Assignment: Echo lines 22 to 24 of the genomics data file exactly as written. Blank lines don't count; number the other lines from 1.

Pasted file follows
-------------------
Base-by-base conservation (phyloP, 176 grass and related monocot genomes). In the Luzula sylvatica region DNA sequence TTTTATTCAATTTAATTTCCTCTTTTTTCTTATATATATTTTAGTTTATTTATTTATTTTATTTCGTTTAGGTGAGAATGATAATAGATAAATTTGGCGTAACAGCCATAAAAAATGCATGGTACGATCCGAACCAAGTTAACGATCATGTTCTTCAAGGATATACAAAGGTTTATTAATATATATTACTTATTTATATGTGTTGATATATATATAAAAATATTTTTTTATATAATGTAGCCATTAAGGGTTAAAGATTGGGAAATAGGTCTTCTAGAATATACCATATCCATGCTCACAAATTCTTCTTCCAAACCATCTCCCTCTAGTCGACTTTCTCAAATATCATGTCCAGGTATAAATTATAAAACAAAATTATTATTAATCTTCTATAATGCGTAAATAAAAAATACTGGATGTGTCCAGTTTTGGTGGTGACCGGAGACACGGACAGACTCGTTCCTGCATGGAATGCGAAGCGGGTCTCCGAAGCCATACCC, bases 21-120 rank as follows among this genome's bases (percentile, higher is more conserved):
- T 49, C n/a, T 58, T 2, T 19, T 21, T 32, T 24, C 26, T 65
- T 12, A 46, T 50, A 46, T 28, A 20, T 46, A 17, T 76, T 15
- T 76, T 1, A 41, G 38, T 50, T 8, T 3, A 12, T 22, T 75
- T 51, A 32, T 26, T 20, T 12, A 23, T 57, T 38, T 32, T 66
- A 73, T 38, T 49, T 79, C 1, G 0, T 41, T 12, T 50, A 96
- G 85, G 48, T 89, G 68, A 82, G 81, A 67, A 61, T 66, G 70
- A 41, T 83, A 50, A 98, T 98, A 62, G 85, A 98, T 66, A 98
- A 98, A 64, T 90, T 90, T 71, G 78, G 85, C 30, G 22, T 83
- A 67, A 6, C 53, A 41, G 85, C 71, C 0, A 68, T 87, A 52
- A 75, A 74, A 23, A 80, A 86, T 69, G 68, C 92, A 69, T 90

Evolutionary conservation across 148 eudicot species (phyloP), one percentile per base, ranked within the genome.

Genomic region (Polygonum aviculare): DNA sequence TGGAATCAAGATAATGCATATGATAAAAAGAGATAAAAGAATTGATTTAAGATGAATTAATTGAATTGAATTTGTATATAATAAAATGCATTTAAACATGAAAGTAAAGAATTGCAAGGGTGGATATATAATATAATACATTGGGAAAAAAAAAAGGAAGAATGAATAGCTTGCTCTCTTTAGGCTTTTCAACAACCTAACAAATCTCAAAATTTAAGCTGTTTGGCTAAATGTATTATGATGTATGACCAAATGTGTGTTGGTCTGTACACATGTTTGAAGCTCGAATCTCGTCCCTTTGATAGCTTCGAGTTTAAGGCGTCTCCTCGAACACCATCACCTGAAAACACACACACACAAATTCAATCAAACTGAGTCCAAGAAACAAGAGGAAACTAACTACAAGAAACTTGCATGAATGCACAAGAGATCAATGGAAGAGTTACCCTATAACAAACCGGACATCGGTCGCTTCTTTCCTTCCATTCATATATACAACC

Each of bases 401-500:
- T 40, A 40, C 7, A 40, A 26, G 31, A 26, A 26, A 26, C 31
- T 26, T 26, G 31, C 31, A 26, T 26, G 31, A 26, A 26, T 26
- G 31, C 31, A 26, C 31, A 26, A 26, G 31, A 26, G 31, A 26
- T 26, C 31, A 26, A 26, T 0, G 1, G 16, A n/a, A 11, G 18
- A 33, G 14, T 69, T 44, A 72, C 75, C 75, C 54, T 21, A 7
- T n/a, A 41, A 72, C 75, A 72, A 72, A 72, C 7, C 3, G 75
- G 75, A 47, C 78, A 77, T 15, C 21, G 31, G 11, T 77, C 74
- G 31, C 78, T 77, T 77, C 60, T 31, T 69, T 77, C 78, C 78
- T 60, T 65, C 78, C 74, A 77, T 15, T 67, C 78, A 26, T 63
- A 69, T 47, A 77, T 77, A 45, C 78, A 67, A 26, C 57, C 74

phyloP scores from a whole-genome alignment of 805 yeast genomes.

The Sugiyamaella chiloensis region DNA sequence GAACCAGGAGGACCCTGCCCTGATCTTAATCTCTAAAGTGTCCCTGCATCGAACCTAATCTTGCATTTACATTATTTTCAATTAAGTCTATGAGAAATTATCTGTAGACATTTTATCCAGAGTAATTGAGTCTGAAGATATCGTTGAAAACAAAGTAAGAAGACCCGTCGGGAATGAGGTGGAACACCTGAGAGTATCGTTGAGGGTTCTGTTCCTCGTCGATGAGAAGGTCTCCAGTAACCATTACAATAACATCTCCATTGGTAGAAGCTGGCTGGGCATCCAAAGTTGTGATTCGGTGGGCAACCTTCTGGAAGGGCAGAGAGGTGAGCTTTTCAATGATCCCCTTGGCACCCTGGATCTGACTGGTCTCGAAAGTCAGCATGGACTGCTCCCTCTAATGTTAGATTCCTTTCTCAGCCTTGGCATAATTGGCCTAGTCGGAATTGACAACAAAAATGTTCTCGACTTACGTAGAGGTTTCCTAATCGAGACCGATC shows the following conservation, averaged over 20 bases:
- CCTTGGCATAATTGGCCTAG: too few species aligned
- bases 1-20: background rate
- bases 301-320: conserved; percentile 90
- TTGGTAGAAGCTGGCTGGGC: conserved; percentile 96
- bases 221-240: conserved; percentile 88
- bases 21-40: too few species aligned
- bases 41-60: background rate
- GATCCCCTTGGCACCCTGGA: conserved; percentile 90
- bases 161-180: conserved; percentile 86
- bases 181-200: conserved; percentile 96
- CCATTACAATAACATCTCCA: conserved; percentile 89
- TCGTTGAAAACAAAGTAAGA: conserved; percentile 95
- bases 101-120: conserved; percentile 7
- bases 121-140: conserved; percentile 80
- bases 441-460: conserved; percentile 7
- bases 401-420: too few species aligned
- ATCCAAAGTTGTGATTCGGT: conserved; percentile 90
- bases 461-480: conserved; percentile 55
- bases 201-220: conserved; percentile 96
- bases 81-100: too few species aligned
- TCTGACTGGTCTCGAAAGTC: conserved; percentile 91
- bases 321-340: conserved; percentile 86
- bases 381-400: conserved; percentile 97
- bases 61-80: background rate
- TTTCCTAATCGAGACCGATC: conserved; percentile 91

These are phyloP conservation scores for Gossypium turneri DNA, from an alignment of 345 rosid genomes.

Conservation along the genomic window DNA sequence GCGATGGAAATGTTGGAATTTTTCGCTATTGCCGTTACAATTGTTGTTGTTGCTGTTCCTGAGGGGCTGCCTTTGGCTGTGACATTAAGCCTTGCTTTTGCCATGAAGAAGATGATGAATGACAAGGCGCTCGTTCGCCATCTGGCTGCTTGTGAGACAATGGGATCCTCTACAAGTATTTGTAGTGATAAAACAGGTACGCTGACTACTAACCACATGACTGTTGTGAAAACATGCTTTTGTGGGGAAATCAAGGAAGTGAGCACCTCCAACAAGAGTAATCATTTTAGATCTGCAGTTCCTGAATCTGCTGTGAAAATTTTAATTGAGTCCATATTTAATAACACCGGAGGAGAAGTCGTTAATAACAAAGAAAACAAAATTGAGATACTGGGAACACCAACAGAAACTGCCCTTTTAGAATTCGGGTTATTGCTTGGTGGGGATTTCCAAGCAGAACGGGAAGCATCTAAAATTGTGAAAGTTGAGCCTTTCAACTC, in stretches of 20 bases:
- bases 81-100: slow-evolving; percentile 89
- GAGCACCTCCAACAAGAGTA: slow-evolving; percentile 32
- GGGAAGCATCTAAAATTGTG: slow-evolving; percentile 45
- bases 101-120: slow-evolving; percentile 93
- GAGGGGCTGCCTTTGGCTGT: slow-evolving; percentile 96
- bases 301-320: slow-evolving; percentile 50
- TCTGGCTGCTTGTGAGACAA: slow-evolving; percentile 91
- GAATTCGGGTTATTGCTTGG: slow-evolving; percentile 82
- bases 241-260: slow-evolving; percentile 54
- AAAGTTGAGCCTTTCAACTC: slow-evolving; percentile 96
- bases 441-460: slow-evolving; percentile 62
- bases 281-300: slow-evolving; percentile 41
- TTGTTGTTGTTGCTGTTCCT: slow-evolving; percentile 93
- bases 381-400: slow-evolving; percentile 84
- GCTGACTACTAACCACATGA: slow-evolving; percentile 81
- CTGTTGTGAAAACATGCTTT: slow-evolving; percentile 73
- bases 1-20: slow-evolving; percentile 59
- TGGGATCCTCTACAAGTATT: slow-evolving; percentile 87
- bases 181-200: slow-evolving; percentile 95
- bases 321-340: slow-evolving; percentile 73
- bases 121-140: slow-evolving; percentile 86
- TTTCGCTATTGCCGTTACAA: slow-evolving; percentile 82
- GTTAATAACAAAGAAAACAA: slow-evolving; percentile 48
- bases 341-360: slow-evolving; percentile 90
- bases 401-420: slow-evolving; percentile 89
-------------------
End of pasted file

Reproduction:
- G 31, C 78, T 77, T 77, C 60, T 31, T 69, T 77, C 78, C 78
- T 60, T 65, C 78, C 74, A 77, T 15, T 67, C 78, A 26, T 63
- A 69, T 47, A 77, T 77, A 45, C 78, A 67, A 26, C 57, C 74